palsing[_2_]
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Posts: 3,031
Default NASA never expected to have to re-position its drilling probe?

On Wednesday, March 6, 2019 at 4:59:22 PM UTC-8, RichA wrote:

Ever dig in soil and hit a rock? Seems NASA didn't expect it. Pretty stupid.

https://www.bbc.com/news/science-environment-47469071


From your own link, which you apparently did not read with full comprehension...

"... But the presence of hidden rocks was always a possibility, and even expected."

\Paul A

  #6  
Old March 9th 19, 02:22 AM posted to sci.astro.amateur
RichA[_6_]
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Posts: 1,076
Default NASA never expected to have to re-position its drilling probe?

On Thursday, 7 March 2019 17:49:50 UTC-5, Davoud wrote:
RichA:
Ever dig in soil and hit a rock? Seems NASA didn't expect it. Pretty
stupid.


Chris L Peterson:
First of all, NASA didn't design this probe. Second, it was entirely
expected that the probe could hit something that would slow it down or
that it couldn't get through. Making the probe retractable and
repositionable was not a practical option.


Has it occurred to you that what the probe hit was not a rock at all,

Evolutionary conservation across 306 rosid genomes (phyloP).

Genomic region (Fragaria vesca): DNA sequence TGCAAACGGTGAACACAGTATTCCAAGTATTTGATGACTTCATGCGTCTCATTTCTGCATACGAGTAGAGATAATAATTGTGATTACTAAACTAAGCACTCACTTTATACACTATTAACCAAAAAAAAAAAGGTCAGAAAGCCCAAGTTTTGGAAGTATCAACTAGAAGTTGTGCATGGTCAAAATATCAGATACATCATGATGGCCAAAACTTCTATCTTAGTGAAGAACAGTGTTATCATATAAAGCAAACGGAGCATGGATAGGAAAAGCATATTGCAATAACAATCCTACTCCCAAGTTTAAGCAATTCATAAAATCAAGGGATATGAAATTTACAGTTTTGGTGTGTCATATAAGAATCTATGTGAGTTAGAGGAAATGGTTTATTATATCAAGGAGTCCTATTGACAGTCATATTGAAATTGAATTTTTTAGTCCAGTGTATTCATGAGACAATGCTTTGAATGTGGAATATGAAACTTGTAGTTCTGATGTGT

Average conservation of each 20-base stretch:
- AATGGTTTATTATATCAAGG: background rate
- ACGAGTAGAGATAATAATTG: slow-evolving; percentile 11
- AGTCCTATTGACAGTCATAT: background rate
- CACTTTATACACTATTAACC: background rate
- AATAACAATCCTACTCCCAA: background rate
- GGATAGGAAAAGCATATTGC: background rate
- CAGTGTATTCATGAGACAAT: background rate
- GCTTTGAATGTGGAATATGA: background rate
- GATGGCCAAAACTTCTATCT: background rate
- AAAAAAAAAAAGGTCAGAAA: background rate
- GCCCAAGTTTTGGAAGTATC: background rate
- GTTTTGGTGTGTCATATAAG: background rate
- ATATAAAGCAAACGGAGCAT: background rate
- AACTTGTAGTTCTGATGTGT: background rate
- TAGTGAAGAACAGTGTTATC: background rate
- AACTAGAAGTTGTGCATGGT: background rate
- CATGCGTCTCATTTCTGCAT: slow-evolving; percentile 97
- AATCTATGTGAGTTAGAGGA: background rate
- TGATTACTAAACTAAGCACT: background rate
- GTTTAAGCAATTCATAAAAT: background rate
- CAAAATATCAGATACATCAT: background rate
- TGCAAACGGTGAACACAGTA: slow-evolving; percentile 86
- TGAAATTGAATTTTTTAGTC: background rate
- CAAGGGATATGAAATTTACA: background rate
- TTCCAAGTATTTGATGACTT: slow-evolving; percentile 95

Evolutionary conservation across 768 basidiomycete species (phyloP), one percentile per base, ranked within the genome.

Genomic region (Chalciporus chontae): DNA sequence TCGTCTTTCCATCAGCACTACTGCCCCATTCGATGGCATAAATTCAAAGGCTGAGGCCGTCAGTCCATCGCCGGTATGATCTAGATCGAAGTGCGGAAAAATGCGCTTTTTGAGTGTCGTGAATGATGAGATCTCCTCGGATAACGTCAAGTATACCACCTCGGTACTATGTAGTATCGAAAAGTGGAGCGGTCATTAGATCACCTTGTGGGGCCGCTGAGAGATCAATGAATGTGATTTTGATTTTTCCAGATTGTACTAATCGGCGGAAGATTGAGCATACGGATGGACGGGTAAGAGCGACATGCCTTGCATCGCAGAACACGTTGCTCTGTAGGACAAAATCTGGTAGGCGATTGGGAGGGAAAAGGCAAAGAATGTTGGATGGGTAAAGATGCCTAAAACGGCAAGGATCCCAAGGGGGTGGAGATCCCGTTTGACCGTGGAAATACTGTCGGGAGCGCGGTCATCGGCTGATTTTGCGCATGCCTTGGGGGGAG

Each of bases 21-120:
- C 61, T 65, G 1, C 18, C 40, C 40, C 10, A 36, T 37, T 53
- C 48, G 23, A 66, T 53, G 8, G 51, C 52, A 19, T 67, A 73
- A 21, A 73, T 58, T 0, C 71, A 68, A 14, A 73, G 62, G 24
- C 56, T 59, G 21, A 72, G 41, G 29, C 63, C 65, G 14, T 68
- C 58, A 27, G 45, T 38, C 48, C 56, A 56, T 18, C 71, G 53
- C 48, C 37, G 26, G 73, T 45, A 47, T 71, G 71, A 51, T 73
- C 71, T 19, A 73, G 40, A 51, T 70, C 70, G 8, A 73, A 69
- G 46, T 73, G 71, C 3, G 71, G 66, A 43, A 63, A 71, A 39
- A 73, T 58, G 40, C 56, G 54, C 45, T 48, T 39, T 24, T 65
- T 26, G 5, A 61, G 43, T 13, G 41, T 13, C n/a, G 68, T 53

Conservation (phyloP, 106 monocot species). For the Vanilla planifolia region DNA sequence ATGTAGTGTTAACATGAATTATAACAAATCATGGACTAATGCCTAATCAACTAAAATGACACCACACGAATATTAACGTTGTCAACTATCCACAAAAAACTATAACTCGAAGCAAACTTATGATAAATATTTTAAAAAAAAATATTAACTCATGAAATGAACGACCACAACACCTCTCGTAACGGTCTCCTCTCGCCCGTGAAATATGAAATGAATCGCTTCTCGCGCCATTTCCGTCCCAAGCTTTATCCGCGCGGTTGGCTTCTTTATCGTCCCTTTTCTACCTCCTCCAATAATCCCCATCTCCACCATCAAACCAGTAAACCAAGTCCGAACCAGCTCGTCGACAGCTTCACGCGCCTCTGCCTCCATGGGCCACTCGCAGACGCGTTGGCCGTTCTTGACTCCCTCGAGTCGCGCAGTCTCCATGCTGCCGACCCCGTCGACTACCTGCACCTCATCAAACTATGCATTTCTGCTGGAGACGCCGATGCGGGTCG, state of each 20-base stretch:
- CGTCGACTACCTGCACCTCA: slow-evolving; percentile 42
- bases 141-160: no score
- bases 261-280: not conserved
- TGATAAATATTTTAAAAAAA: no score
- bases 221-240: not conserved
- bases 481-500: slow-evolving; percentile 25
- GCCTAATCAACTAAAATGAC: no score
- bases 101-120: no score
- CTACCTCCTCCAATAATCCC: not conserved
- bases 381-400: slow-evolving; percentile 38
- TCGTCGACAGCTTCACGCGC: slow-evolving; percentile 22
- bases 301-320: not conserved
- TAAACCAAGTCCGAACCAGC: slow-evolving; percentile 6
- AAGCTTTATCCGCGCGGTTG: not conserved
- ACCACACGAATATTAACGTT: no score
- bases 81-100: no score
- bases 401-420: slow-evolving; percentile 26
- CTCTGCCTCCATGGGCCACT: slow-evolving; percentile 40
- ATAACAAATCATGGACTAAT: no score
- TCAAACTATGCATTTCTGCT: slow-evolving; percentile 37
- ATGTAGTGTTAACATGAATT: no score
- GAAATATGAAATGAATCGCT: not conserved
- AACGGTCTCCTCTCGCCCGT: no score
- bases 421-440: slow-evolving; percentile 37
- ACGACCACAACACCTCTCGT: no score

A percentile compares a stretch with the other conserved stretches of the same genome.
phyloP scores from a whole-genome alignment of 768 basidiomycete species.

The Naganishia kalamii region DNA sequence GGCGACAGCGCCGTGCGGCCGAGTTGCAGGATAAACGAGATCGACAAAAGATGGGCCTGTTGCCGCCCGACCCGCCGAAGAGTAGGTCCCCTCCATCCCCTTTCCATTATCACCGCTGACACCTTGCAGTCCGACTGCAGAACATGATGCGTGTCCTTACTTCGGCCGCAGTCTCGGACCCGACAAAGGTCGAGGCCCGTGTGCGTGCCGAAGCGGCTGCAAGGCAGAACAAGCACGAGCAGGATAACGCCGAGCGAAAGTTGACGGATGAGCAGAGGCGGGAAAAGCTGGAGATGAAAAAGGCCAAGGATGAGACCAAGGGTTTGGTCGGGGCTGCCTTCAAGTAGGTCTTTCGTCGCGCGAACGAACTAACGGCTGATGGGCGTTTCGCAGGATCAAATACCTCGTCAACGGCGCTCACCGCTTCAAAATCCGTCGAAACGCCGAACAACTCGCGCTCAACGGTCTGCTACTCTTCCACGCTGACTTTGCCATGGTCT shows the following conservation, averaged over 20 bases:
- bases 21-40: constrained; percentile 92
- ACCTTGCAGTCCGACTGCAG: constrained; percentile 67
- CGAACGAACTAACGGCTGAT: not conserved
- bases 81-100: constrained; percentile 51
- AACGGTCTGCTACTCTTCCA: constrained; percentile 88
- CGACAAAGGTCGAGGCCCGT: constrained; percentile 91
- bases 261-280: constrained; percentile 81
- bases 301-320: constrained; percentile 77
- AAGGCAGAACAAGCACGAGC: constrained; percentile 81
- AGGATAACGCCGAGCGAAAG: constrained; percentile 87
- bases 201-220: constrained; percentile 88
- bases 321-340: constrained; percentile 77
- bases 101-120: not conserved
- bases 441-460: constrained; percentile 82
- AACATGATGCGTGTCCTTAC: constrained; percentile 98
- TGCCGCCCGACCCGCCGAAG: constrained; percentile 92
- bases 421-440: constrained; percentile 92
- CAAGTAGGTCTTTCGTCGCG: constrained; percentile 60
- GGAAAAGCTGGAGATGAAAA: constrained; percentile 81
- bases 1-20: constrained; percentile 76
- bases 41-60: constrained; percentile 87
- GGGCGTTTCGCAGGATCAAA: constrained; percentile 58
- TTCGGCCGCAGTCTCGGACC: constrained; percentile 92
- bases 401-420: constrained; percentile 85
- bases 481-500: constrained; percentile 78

but RichA's "brain," frozen and fossilized these billions of years?


I'm not one the with a $$$$$$ probe that's stuck. Whatsamatter? Would adding some COST to the thing to make it work more flexibly have taken away money from the ISS??

  #7  
Old March 9th 19, 08:52 AM posted to sci.astro.amateur
Quadibloc
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Posts: 7,018
Default NASA never expected to have to re-position its drilling probe?

On Thursday, March 7, 2019 at 7:22:04 AM UTC-7, Chris L Peterson wrote:

First of all, NASA didn't design this probe. Second, it was entirely
expected that the probe could hit something that would slow it down or
that it couldn't get through. Making the probe retractable and
repositionable was not a practical option.


If you knew anything about engineering, you'd know about design
tradeoffs and cost/benefit analyses.


A naive person such as myself - and such as any number of Congressmen - would
have thought that given that it costs billions of dollars to send a probe to
Mars, and if drilling beneath the Martian surface was an important part of that
probe's science mission, then any extra cost to make "the probe retractable and
repositionable" would have been not merely well worth it, but imperative.

Now, if that probe instead was simply a *minor* part of the probe, tacked on at
the last minute, then that it wouldn't have the volume or weight budget to do
anything but drill once wherever it's stuck *would* be reasonable. I don't know